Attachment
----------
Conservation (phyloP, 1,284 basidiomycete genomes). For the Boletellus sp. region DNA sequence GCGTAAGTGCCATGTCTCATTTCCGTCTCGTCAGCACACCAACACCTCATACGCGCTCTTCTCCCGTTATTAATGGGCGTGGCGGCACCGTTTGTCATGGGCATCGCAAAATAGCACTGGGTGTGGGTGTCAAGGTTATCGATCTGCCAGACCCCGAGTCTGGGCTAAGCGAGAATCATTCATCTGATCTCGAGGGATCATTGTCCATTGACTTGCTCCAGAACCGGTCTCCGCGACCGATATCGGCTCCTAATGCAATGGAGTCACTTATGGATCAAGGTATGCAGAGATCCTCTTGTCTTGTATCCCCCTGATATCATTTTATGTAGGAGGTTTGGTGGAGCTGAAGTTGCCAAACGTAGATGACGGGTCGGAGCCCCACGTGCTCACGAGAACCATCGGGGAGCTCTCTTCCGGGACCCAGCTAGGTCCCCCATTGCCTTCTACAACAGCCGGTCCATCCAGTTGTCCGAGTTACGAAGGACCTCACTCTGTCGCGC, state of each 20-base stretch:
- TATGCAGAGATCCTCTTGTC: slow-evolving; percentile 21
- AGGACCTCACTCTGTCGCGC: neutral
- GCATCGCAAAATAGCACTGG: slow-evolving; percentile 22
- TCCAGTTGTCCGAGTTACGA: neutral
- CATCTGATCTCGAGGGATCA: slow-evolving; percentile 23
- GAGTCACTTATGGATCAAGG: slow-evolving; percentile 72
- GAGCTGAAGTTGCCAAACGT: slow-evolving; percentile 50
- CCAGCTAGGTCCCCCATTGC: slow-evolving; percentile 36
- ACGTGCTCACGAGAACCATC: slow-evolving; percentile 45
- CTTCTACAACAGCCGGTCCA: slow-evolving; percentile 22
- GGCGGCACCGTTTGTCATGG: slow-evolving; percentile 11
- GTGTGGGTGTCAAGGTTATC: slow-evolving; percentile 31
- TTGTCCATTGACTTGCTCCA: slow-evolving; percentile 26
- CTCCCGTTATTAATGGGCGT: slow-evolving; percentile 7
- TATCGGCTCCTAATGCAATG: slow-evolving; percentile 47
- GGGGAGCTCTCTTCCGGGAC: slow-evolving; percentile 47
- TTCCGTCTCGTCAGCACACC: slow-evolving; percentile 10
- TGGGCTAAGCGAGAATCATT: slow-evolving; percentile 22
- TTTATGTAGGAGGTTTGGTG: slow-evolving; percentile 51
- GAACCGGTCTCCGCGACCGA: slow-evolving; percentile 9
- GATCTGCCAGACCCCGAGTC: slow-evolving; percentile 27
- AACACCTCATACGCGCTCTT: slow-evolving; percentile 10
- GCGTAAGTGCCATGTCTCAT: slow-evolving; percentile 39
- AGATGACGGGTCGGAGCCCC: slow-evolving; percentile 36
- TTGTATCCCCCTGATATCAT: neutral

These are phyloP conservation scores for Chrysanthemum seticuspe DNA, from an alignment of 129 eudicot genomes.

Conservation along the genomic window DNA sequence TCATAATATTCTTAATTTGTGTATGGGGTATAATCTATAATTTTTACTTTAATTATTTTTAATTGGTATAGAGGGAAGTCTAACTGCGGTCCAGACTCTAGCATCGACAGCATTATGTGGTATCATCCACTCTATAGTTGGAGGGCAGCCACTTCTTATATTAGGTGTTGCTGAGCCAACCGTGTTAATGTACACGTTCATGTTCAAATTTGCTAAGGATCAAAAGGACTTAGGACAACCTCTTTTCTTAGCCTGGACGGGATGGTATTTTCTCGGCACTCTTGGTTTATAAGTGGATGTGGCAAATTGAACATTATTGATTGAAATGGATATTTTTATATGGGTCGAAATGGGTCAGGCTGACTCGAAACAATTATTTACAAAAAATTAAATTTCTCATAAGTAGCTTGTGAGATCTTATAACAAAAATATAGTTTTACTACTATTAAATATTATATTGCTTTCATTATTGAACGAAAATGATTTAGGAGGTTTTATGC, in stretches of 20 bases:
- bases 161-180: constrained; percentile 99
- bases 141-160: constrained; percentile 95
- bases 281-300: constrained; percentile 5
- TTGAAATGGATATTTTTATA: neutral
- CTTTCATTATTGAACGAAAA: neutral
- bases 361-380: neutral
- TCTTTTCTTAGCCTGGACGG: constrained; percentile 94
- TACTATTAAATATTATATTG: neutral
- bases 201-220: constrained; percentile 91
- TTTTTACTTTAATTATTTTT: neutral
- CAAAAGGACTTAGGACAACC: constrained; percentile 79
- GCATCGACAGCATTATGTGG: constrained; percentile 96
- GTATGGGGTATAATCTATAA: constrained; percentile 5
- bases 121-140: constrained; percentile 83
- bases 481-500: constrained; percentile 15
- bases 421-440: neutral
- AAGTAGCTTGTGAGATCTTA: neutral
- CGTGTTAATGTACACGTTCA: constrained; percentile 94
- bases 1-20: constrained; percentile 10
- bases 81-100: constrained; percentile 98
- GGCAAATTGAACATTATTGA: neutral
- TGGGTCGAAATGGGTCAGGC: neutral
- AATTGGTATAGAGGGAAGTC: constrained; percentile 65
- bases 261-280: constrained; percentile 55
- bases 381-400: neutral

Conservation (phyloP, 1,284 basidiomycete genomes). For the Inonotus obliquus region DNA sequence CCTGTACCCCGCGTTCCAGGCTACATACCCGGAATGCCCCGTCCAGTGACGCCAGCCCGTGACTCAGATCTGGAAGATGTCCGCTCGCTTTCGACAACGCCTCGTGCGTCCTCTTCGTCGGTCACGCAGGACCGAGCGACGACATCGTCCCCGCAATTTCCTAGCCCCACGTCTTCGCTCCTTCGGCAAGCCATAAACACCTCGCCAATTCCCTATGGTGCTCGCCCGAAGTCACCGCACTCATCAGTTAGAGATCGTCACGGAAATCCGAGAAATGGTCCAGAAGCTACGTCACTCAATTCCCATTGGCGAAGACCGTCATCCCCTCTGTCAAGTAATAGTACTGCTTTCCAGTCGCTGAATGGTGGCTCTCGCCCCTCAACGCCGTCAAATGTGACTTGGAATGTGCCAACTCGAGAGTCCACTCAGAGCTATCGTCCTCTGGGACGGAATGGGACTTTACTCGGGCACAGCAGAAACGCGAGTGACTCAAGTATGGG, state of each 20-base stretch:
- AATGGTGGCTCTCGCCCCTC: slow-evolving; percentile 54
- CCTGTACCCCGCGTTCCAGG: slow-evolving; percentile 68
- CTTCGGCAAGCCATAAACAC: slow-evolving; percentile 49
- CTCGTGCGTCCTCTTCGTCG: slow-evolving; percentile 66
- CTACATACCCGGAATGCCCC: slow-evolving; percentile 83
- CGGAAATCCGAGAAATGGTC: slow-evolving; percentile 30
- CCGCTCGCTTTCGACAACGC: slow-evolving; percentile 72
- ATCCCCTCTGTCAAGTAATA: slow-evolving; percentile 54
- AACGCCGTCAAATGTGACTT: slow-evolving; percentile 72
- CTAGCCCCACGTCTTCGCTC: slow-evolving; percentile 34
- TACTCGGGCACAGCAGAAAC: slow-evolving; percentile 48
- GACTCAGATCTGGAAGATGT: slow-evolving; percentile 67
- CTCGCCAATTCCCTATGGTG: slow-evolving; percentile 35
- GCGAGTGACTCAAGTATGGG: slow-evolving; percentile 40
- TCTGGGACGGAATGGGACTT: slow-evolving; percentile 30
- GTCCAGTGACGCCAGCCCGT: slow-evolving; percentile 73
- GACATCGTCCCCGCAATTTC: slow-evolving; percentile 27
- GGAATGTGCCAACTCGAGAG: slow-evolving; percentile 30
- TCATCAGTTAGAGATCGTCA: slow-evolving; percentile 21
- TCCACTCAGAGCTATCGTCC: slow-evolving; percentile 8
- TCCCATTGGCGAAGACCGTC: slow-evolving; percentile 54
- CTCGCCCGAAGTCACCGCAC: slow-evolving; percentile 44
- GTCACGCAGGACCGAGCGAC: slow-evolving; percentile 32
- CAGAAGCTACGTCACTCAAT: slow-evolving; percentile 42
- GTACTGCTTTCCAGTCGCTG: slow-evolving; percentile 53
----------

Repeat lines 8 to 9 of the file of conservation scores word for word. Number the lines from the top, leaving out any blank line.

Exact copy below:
- GAGCTGAAGTTGCCAAACGT: slow-evolving; percentile 50
- CCAGCTAGGTCCCCCATTGC: slow-evolving; percentile 36